The preserve is open seven days a week from 8:00 AM until a half hour before sunset. If there is heavy rain, the park will close due to the dangers of swift water and washed-out trails. That possibility seems to be remote these days, but rain was once so plentiful here that it doomed a railroad line that ran from National City to Barstow. Access to the preserve is provided from Del Luz Road in Fallbrook.

These two insisted on meeting:

Expect to come across a few horses on your hike as these is a very popular equestrian trail:

First obstacle of many:

Wild mint, which is part of our Wild & Edible section:

Old ruins from the horse stable:

She was such a champ on this trip!

Then you get to a point where you have to cross the river by foot. No problem! Although I have to say, I really wish I had some kind of water shoes for this as it's a little painful on the soles of your feet AND there is horse poop scattered around! Bleh! The coolness of the river is shocking for a second but then man does it feel nice! We went in winter too! I imagine it would feel amazing in the summer!

We found the smallest snail in the world!

We found the homestead ruins! There were agapanthas growing here which is unusual to see out in the wild.  I wonder if they were originally planted there when this home was still thriving!

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5 Reviews

Comments

  • Melissa
    Rating Overall Rating Difficulty Finding

    I love your website! I go hiking here a lot and have found little side trails (so beautiful a week after a good rain) but never saw any ruins, I’ll have to check it out again! Thanks!

    May 28, 2015

  • Hiker760
    Rating Overall Rating Difficulty Finding

    Remember there is a sign that says ticks are strong in that area. Another thing I was told by the locals is that there are many beavers in the area. Only problem I noticed is that many people go there to party and get wet. And I was disappointed in all the coolers and beer bottles/cans that were left behind. Other than that this place is great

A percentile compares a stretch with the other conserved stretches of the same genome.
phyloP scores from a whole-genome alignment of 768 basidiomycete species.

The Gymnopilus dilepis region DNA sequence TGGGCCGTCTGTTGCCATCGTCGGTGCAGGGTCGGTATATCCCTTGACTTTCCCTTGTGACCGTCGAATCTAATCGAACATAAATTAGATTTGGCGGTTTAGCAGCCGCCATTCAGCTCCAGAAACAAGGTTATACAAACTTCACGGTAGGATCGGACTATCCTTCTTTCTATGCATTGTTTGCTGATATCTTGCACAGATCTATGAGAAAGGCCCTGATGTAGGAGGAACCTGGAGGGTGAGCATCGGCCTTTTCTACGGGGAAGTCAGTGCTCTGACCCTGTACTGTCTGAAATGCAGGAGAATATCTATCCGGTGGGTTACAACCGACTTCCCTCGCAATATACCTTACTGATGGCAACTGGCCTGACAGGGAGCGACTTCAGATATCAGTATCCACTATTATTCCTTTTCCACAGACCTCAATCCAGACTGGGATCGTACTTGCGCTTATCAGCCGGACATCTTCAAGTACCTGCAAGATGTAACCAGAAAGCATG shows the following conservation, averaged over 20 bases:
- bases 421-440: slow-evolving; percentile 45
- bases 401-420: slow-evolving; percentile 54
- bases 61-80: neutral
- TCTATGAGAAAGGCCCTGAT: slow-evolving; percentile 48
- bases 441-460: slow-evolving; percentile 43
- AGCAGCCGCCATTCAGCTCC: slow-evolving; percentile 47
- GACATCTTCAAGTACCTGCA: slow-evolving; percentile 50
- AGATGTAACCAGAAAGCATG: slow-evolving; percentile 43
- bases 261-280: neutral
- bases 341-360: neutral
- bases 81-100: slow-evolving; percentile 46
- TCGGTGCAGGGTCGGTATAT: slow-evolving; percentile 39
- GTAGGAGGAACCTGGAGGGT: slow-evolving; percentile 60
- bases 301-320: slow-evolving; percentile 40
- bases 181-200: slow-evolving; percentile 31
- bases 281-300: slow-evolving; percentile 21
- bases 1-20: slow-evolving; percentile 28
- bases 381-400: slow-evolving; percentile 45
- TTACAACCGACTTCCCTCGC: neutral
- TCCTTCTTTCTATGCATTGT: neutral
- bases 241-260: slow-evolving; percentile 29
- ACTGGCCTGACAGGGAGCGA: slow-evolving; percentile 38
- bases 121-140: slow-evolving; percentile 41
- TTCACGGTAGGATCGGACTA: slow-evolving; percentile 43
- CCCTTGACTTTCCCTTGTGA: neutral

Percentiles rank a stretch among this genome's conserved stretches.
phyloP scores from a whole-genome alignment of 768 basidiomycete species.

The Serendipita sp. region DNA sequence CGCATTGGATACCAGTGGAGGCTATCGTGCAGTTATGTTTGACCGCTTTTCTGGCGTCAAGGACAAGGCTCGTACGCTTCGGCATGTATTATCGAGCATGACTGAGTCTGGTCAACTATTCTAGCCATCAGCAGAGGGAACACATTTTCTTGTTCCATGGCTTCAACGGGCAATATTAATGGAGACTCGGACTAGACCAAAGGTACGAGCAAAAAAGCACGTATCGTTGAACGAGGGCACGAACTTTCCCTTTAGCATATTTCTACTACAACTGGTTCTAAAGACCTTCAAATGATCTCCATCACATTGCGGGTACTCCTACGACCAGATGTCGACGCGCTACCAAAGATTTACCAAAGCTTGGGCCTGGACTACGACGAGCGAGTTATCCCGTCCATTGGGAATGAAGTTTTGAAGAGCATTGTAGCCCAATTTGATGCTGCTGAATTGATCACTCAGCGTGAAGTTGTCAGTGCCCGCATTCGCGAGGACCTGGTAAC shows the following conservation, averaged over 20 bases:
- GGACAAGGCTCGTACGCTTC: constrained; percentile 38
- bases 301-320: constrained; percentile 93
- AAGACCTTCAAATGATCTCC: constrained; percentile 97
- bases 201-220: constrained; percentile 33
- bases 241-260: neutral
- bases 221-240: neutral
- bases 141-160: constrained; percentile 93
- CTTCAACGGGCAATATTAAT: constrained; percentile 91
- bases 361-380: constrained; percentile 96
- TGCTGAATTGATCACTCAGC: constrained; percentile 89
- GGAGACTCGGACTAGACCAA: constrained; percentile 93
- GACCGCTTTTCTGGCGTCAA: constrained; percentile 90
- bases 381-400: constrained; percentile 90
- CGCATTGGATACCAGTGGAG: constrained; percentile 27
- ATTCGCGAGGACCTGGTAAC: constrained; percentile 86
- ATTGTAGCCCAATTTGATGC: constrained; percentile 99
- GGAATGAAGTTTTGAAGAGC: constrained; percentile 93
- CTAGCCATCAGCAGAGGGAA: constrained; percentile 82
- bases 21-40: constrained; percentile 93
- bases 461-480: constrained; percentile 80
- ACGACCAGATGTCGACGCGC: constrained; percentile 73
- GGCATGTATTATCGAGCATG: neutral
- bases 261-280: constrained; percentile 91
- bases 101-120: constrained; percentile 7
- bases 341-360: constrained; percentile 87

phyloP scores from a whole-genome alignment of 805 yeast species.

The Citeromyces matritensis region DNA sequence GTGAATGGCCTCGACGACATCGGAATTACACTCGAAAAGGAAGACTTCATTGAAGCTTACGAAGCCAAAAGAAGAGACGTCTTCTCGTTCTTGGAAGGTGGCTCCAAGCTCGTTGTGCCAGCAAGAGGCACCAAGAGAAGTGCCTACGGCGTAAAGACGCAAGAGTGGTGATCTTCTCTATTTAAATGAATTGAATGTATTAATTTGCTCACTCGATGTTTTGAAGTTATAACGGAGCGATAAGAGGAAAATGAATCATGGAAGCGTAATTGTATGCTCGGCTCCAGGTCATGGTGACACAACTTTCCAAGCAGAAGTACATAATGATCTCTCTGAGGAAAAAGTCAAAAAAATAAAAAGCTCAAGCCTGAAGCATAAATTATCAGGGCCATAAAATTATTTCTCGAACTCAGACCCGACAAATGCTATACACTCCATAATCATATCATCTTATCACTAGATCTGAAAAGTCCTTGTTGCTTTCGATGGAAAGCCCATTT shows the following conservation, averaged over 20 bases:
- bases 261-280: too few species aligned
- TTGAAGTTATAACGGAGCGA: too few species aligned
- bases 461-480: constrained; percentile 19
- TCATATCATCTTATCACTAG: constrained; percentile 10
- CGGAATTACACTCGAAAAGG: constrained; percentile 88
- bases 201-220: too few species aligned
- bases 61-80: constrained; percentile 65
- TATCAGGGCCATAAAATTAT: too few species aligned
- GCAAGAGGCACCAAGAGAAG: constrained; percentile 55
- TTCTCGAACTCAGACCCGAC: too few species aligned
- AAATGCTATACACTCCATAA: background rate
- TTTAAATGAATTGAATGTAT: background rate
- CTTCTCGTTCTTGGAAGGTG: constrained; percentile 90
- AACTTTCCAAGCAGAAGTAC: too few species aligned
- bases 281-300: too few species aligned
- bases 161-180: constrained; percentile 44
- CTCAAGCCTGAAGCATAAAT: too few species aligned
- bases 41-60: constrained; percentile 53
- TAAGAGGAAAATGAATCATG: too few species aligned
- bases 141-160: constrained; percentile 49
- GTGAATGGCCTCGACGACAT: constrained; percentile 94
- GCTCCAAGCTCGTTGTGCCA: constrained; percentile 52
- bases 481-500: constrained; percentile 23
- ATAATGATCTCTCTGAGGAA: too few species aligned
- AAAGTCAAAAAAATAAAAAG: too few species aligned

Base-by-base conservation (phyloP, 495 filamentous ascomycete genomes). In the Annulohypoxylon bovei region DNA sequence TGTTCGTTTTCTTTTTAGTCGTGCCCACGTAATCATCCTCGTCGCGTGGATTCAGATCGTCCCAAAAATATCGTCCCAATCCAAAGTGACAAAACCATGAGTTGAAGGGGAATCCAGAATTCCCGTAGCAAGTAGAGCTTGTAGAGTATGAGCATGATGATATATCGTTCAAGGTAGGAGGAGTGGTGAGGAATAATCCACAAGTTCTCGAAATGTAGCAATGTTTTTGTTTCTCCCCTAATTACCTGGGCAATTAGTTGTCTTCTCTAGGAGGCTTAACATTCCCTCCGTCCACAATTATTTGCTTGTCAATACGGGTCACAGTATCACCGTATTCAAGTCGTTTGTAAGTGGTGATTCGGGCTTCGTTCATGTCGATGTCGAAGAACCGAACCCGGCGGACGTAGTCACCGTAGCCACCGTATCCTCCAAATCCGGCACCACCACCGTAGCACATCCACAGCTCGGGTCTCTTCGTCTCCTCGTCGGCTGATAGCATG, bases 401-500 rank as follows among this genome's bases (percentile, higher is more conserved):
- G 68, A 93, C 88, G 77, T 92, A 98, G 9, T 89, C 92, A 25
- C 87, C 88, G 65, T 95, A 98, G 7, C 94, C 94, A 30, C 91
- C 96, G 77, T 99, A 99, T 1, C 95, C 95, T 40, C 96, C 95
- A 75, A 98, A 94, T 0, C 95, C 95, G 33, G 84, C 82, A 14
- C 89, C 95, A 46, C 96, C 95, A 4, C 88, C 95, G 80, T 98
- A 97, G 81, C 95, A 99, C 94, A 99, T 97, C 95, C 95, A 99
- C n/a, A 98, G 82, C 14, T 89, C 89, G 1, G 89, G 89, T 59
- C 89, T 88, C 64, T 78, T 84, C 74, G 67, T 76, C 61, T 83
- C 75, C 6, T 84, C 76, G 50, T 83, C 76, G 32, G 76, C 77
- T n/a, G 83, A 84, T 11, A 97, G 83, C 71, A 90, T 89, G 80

December 30, 2015

  • Zievo
    Rating Overall Rating Difficulty Finding

    the adress for the tunnel is 11049 Blythe road San diego california

    September 5, 2017

  • Anonymous
    Rating Overall Rating Difficulty Finding

    We have been to the river trail twice. Where are the fish? the birds? the squirrels? No wildlife at all…..hmmmm

    December 22, 2018

  • Cal McVay
    Rating Overall Rating Difficulty Finding

    The trail is separate from the Willow Glen Ponds? That area was closed over 20 years ago. We used to swim in the ponds, fish for bass, watch the beavers and dry off on the rocks that had prehistoric footprints embedded in them. My son and I hiked from the ponds all the way to Temecula when he was 9 years old. We had full packs and a small tent. Spent the night on a sand bar, thousands of stars, the sound of the creek (river). Not to mention the remains of the washed out railroad tracks and bridges!!

    March 11, 2020

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De Luz Rd & Sandia Creek Dr, Fallbrook, CA 92028, USA